• “Who” thinks the national forests are a public nuisance? Does he/she have any idea as to what all those trees and plants do to IMPROVE our air. Many of the pollutants, carbon gases, etc. are used by the trees in the same way we humans use oxygen. When we inhale the oxygen, we then exhale carbon dioxide and others. The conversion takes place in our bodies. Likewise when the trees “inhale” carbon dioxide, etc., they “exhale” oxygen. Oxygen that we breathe and live on. Our national forests and other such places are necessary for our lives. I wasn’t the greatest student in school, but I learned early on how necessary all these trees are for our survival.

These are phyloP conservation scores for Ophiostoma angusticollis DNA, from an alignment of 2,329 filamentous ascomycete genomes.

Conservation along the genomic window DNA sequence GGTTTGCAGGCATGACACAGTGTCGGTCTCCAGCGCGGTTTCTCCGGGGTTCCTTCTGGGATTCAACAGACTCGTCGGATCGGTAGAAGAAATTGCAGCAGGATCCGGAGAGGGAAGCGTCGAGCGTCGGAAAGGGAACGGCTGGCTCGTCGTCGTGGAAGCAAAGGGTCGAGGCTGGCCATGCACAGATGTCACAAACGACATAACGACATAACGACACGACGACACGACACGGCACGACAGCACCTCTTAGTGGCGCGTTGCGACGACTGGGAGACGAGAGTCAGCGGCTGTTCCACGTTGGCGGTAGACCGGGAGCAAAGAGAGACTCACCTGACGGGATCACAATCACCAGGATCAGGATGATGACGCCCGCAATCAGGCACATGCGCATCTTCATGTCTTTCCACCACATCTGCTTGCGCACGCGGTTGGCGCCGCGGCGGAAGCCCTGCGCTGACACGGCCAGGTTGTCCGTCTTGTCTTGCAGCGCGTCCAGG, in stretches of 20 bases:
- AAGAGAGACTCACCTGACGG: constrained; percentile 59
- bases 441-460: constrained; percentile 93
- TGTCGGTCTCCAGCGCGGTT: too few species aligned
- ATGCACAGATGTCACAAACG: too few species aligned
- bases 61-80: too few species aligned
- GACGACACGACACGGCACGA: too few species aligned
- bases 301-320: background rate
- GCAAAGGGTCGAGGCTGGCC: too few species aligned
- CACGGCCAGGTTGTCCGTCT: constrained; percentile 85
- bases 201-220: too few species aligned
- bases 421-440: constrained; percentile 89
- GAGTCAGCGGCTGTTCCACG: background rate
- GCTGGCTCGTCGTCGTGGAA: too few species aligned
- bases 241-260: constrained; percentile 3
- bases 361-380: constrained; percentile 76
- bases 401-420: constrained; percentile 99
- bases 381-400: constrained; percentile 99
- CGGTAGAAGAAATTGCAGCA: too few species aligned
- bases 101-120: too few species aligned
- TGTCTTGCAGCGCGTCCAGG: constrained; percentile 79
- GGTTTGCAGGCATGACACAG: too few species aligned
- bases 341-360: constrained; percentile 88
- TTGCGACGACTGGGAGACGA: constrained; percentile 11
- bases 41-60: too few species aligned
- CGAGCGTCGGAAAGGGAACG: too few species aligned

• They paved paradise and put up a parking lot: they call it Los Angeles.

  • Well your trees are not doing so well this night …and neither are the humans you speak of..

  • Pingback: Day 24: Lightning Fires | Redheaded Blackbelt

  • Pingback: [UPDATE 10:48 a.m.] Day 27: Lightning Fires | Redheaded Blackbelt

  • Pingback: [UPDATE 11:30 a.m.] Day 29: Lightning Fires | Redheaded Blackbelt

  • Pingback: [UPDATE 7:30 p.m.] Day 30: Lightning Fires | Redheaded Blackbelt

  • Pingback: Day 36: Lightning Fires | Redheaded Blackbelt

Leave a Reply

Your email address will not be published. Required fields are marked *

This site uses Akismet to reduce spam. Learn how your comment data is processed.